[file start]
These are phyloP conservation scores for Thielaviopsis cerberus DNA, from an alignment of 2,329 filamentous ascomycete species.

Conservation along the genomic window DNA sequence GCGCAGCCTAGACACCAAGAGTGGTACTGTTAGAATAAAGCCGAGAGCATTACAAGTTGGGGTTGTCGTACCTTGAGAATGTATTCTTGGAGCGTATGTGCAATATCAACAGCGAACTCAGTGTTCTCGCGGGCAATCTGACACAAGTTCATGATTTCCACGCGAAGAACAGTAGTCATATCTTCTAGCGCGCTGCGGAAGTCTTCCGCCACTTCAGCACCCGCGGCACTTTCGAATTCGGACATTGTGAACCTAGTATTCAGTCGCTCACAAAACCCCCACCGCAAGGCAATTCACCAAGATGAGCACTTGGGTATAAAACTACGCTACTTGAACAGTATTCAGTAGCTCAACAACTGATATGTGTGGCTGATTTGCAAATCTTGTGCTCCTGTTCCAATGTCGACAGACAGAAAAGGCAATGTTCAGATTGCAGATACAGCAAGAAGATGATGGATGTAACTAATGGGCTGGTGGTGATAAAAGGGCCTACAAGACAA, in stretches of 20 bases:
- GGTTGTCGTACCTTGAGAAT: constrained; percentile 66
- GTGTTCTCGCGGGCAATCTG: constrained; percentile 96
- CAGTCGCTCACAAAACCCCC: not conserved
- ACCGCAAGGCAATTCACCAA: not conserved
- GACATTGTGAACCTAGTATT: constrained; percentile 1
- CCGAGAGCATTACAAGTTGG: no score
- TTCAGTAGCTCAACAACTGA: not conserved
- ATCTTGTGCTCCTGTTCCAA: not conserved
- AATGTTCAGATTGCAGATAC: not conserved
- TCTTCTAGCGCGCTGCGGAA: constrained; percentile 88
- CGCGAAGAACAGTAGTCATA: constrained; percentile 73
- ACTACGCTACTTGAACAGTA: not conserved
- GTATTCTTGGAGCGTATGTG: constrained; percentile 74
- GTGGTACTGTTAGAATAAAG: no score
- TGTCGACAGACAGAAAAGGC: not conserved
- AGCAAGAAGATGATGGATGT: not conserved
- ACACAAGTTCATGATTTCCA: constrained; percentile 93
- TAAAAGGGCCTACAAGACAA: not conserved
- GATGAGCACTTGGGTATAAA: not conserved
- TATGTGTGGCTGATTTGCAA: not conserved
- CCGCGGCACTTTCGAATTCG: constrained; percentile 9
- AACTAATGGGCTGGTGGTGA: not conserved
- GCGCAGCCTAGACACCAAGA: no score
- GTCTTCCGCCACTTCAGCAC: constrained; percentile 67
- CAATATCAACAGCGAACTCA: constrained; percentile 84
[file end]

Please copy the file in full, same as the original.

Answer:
These are phyloP conservation scores for Thielaviopsis cerberus DNA, from an alignment of 2,329 filamentous ascomycete species.

Conservation along the genomic window DNA sequence GCGCAGCCTAGACACCAAGAGTGGTACTGTTAGAATAAAGCCGAGAGCATTACAAGTTGGGGTTGTCGTACCTTGAGAATGTATTCTTGGAGCGTATGTGCAATATCAACAGCGAACTCAGTGTTCTCGCGGGCAATCTGACACAAGTTCATGATTTCCACGCGAAGAACAGTAGTCATATCTTCTAGCGCGCTGCGGAAGTCTTCCGCCACTTCAGCACCCGCGGCACTTTCGAATTCGGACATTGTGAACCTAGTATTCAGTCGCTCACAAAACCCCCACCGCAAGGCAATTCACCAAGATGAGCACTTGGGTATAAAACTACGCTACTTGAACAGTATTCAGTAGCTCAACAACTGATATGTGTGGCTGATTTGCAAATCTTGTGCTCCTGTTCCAATGTCGACAGACAGAAAAGGCAATGTTCAGATTGCAGATACAGCAAGAAGATGATGGATGTAACTAATGGGCTGGTGGTGATAAAAGGGCCTACAAGACAA, in stretches of 20 bases:
- GGTTGTCGTACCTTGAGAAT: constrained; percentile 66
- GTGTTCTCGCGGGCAATCTG: constrained; percentile 96
- CAGTCGCTCACAAAACCCCC: not conserved
- ACCGCAAGGCAATTCACCAA: not conserved
- GACATTGTGAACCTAGTATT: constrained; percentile 1
- CCGAGAGCATTACAAGTTGG: no score
- TTCAGTAGCTCAACAACTGA: not conserved
- ATCTTGTGCTCCTGTTCCAA: not conserved
- AATGTTCAGATTGCAGATAC: not conserved
- TCTTCTAGCGCGCTGCGGAA: constrained; percentile 88
- CGCGAAGAACAGTAGTCATA: constrained; percentile 73
- ACTACGCTACTTGAACAGTA: not conserved
- GTATTCTTGGAGCGTATGTG: constrained; percentile 74
- GTGGTACTGTTAGAATAAAG: no score
- TGTCGACAGACAGAAAAGGC: not conserved
- AGCAAGAAGATGATGGATGT: not conserved
- ACACAAGTTCATGATTTCCA: constrained; percentile 93
- TAAAAGGGCCTACAAGACAA: not conserved
- GATGAGCACTTGGGTATAAA: not conserved
- TATGTGTGGCTGATTTGCAA: not conserved
- CCGCGGCACTTTCGAATTCG: constrained; percentile 9
- AACTAATGGGCTGGTGGTGA: not conserved
- GCGCAGCCTAGACACCAAGA: no score
- GTCTTCCGCCACTTCAGCAC: constrained; percentile 67
- CAATATCAACAGCGAACTCA: constrained; percentile 84